Kindle – an author’s story

art-epstein-chak-chak-the-last-t-rexAs we all know e-books are the new big thing. Traditional publishing houses churn out e-versions of their print books as a matter of course these days. And while the jury is still out on whether or not electronic books will completely replace the paper variety, no one can argue that they aren’t here to stay. I’ve been wondering how easy it is to go down this route so when I heard that a Creative Writing MA student of mine (in script, not prose) had just published his young adult novel for the Amazon Kindle, I asked him to tell me about it. Khaled Mukerjee writes as Art Epstein. Chak Chak the Last T-Rex is available for download now. Now over to Khaled:

I have recently published my book through Amazon Kindle. My choosing to go straight to an e-book format was simply based on there being a large enough Kindle marketplace to make it worth my while. To date Kindle, Nook, iPad etc, account for 20% of the book buying market. Naturally I wanted to follow my heroes Isaac Asimov and Arthur C Clark and get into print, seeing my books on the shelves of traditional bookshops, but there are other options available and I decided to give it a go.

How much does it cost?

Amazon Kindle has zero up-front costs. There is no charge to get your book on Kindle other than what you may have spent on having your cover designed. But even that is not necessary. I designed my own cover but if you aren’t able to do that and don’t want to pay someone else to do it, Kindle have some generic covers you can use.

So if there’s no up-front cost does that mean everything you earn is profit?

Not exactly. Amazon take a cut of your profits. For books priced $2.99 – $9.99 they will take 30%. For books under $2.99 they will take 65%. [Compare that to a conventional print publishing deal where the author gets on average 10% – The Crafty Writer]

Quality control

So now you’ve got your book published you simply wait for the dosh to roll in? Not quite. Firstly, a word of caution. It is very easy to get onto Kindle – in some ways, too easy. On one hand, that’s good, but there is a sting in the tail which could potentially discredit the e-book as a quality item: it takes less than an hour to have your novel up and out there on the internet. While this is amazing considering the traditional publishing route could take over a year to get off the slush pile from first submission, there is an inherent danger of assuming your book is good to go. Remember there is no professional editor to hit the brakes. You will have to trust someone to honestly proof your work with an objective eye. I had to fight the temptation to put out my novel on Kindle straight away and looking back I’m glad I did now. The whole point is to create a book to as professional a standard as one can muster, despite circumventing the publishing industry gatekeepers.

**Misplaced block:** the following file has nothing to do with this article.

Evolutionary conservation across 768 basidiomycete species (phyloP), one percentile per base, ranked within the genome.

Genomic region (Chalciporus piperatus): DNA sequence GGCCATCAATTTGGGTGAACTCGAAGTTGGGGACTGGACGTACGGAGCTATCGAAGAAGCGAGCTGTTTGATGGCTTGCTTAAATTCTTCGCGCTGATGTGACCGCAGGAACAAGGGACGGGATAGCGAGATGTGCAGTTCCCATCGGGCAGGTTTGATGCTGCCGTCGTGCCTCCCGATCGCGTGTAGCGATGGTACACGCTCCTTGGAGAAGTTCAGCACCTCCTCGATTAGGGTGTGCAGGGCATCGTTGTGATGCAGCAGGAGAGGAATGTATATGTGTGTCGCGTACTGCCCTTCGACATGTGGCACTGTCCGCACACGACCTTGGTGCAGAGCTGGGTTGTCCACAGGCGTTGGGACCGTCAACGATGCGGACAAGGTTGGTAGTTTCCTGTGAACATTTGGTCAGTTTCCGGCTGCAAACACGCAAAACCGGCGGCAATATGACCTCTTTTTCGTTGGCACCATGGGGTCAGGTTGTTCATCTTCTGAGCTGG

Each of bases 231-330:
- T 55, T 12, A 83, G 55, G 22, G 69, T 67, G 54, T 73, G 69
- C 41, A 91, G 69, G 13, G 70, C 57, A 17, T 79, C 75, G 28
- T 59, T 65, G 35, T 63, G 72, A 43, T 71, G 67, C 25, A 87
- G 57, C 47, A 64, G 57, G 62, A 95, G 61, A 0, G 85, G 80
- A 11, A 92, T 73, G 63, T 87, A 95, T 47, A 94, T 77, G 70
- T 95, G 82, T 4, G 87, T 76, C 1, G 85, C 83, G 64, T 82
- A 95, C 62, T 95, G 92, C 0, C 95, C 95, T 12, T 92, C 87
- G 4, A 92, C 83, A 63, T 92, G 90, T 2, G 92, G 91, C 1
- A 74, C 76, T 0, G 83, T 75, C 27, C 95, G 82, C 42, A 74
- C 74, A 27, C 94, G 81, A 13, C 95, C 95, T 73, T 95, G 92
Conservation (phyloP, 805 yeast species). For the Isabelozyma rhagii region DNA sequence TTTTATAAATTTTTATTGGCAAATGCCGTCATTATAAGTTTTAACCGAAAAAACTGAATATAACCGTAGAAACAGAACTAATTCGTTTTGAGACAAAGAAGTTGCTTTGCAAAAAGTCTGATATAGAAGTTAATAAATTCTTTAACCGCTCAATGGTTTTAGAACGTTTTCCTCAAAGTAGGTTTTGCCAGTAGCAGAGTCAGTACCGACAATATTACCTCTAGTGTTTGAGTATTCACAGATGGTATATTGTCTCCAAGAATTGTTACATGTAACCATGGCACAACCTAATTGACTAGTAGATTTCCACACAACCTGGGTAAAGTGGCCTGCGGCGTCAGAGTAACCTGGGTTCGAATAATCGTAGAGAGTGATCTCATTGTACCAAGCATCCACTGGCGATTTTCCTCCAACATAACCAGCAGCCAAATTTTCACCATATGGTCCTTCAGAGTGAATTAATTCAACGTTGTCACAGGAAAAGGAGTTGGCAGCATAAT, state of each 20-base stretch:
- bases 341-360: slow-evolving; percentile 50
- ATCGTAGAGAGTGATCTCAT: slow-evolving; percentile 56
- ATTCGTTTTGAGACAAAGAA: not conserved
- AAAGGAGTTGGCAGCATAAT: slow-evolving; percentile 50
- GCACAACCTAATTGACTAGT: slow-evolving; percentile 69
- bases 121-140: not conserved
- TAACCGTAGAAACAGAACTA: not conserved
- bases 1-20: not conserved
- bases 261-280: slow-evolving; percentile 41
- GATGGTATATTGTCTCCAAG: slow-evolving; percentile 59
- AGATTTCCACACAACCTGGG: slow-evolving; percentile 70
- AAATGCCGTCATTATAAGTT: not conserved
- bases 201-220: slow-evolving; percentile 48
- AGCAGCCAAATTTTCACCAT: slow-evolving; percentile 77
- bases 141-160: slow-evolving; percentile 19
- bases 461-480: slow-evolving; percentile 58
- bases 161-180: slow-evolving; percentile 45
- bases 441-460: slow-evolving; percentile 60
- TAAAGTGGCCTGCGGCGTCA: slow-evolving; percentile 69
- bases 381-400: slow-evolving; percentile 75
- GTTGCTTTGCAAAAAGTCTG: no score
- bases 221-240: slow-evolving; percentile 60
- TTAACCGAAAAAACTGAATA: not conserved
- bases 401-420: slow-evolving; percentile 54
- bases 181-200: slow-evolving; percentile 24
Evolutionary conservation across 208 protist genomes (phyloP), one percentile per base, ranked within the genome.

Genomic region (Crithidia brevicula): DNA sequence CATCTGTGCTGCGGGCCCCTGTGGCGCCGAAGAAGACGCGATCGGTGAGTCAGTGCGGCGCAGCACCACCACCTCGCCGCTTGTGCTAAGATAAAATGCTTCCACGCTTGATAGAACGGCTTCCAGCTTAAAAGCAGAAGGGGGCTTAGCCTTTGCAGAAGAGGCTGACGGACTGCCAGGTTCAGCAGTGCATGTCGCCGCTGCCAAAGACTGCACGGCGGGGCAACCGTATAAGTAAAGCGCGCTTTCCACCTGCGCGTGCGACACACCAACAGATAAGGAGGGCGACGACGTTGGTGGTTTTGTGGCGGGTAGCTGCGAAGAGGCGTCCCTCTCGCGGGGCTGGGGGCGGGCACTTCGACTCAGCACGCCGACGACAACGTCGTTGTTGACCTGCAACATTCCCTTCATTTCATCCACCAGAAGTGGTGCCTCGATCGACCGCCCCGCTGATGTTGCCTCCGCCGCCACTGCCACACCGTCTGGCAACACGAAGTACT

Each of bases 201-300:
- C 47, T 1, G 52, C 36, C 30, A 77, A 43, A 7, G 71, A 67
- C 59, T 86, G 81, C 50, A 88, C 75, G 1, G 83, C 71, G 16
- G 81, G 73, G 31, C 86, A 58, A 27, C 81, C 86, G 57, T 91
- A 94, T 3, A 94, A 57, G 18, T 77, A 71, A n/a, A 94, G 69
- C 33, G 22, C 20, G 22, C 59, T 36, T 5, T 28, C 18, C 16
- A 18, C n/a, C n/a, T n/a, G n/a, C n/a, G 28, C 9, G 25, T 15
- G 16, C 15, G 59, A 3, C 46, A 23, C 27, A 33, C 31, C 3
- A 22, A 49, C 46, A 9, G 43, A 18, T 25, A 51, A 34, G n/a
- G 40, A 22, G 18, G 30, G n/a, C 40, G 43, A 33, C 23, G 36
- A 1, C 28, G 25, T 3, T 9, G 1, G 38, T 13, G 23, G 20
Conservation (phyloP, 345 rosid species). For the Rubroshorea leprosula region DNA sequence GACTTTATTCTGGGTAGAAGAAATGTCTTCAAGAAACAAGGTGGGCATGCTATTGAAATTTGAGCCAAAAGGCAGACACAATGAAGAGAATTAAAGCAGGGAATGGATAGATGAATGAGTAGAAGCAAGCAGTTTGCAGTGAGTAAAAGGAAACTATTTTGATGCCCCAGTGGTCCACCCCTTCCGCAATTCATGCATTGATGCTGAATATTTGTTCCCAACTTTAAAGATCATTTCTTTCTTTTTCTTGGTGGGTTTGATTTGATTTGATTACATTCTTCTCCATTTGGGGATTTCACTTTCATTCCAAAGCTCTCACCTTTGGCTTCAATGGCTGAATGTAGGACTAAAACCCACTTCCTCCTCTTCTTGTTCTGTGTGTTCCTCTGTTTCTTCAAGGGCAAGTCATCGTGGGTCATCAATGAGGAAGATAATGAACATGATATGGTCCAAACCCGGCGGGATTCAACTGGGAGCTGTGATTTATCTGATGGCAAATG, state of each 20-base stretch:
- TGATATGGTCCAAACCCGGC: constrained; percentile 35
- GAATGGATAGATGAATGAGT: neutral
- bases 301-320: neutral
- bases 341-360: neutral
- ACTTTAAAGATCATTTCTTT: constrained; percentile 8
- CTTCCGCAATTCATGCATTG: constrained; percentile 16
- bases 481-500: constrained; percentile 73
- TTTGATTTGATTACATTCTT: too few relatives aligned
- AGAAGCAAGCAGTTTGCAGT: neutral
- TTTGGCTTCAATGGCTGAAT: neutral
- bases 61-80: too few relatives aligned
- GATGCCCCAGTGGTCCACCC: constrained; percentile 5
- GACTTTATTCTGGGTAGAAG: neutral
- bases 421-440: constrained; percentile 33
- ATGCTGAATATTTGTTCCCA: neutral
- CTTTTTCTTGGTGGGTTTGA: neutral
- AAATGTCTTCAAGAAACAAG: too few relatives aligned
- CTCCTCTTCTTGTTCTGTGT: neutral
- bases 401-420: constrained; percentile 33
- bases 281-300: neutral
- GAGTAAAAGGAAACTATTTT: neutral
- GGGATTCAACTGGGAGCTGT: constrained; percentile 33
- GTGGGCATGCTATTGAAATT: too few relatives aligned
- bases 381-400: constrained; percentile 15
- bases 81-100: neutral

The blow-back from this easy publication method is some cowboys are going to flood the e-book scene with sub-standard work. One should approach writing an e-book as though it was meant for print publication so as to maintain credibility. Not doing so will bring the e-book scene into disrepute and eventually the market will move away.


Secondly, you are alone so have no publicity machinery to kick into gear. I’m learning as I go and so have a somewhat ad-hoc approach to drawing people’s attention. For me, social media networks were the first port of call, going by the saying that there are only six degrees of separation between people around the world.

The other aspect of getting people to talk about my book is pricing. Not being a former contestant of Big Brother, and hence lacking “product recognition”, I had to price low enough for readers to take a chance (99 cents current introductory offer). And if they are reading it then they are talking about it. Word of mouth has to be the oldest way of publicity. Of course you could also pay for advertising space on print and electronic media.

How to get started

The following is a link to guide you through Kindle Publishing It took me less than an hour to work through it and get my book from a simple text document into an e-book format. The guide is pretty easy to follow and you do not need to be an expert in computer technology.

See you on Kindle!

(Please note: The Crafty Writer does not review books other than ‘how to’ books on the craft of writing. This is not a review of Chak Chak the Last T-Rex. See here for a further discussion of the pros and cons of self-publishing and co-publishing).

Related posts:

  1. New novel on Kindle: The Peace Garden
  2. An e-book story
  3. How to start a publishing co-operative
  4. Short Story Film Festival: ‘Enemy Lines’ in New York

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9 comments on “Kindle – an author’s story

  1. Steve Maltz on said: